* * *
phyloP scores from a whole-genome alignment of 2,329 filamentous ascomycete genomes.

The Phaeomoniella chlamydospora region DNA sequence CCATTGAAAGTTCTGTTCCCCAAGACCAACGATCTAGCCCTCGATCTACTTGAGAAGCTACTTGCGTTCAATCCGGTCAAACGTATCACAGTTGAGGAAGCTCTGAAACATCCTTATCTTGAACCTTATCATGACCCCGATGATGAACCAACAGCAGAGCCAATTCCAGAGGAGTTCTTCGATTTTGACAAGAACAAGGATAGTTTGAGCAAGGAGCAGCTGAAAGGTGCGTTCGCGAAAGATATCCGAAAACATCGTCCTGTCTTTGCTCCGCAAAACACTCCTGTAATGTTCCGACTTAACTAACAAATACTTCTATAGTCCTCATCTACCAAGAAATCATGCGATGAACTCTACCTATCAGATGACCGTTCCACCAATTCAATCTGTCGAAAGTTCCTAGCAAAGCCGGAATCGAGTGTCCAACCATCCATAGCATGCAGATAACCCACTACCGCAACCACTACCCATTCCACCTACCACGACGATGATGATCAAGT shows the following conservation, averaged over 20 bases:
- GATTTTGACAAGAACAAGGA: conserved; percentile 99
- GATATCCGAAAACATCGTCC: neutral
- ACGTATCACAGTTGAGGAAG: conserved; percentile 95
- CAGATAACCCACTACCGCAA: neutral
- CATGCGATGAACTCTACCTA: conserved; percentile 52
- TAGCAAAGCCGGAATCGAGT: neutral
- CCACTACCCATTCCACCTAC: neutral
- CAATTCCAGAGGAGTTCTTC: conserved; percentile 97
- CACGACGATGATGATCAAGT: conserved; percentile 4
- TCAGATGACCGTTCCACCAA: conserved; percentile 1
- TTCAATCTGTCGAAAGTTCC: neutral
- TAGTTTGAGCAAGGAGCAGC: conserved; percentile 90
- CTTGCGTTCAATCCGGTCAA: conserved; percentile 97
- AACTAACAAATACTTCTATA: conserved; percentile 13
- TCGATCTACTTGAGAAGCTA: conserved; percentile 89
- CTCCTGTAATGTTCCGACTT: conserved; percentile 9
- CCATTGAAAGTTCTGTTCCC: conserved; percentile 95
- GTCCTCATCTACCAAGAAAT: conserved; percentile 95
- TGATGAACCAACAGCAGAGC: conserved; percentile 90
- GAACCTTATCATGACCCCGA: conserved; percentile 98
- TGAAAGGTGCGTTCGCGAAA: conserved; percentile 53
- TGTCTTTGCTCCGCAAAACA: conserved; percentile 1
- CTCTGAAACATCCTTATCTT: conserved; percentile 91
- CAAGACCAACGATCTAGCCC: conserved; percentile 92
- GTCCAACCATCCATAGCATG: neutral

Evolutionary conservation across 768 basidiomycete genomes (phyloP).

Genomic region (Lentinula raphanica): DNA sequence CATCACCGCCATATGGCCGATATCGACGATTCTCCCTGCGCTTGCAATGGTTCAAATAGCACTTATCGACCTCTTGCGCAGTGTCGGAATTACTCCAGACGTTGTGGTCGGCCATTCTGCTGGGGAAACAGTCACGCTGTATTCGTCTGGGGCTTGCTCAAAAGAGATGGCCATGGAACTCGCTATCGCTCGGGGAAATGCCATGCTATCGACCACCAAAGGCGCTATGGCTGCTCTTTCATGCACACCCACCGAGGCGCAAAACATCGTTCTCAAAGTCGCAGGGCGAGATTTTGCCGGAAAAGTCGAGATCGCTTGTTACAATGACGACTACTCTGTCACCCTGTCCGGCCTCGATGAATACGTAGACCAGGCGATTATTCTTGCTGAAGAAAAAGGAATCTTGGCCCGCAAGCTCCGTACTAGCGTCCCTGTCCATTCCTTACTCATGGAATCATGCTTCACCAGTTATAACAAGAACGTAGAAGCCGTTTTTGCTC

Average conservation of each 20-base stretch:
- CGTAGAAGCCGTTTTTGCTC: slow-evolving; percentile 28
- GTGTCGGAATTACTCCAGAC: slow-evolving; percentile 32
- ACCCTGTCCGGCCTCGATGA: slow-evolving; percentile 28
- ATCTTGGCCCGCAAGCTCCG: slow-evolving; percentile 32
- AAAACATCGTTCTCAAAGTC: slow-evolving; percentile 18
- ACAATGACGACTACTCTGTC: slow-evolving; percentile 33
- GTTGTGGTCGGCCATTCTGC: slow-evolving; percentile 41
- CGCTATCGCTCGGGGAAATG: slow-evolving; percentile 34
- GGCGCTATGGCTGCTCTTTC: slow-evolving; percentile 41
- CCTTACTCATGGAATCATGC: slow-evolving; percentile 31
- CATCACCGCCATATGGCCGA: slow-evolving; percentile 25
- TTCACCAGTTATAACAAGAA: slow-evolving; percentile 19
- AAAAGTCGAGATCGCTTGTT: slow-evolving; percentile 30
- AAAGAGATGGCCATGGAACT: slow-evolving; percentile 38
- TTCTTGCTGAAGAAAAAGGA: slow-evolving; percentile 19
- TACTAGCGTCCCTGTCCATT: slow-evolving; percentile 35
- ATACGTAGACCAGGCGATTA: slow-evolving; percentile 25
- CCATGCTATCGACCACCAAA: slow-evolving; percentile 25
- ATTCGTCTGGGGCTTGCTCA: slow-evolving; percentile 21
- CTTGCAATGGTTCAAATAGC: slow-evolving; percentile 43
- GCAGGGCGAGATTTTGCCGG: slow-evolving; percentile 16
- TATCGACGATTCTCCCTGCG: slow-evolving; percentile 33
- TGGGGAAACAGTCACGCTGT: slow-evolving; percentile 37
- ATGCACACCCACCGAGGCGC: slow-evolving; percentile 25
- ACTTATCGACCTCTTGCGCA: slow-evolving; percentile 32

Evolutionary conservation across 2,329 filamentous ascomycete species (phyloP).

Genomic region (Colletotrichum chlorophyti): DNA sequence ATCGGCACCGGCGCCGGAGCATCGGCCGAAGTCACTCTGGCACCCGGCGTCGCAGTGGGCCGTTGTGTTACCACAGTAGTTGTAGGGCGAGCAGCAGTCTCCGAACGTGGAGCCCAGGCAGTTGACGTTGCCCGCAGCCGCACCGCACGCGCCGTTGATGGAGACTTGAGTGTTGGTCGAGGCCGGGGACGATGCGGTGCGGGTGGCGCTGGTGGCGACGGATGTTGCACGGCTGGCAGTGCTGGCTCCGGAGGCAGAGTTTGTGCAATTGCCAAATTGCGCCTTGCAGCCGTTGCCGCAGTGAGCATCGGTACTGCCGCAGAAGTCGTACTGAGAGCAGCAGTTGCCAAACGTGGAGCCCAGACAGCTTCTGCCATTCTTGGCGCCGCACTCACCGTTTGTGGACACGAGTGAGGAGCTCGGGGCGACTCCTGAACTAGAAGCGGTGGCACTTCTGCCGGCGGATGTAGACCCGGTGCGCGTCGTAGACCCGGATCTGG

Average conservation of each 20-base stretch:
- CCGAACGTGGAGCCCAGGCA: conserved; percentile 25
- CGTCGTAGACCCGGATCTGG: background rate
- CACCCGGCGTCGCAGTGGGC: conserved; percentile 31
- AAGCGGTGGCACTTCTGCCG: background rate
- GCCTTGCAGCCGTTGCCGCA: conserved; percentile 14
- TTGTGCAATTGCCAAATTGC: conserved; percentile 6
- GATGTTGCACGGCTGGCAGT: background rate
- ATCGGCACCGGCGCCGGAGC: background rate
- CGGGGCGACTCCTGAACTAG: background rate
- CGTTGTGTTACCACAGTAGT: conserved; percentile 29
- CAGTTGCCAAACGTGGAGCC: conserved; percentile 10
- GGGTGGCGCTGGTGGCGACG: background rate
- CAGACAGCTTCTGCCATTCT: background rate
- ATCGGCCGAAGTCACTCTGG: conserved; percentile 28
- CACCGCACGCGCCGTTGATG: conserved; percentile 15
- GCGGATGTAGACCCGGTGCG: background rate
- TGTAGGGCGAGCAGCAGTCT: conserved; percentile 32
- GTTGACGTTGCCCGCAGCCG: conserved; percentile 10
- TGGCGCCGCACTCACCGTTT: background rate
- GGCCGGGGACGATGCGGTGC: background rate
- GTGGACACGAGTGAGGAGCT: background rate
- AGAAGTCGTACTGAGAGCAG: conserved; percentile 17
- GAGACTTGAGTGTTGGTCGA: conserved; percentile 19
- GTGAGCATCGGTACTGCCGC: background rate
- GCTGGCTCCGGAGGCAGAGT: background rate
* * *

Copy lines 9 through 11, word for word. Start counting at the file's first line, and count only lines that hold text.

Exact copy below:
- CCACTACCCATTCCACCTAC: neutral
- CAATTCCAGAGGAGTTCTTC: conserved; percentile 97
- CACGACGATGATGATCAAGT: conserved; percentile 4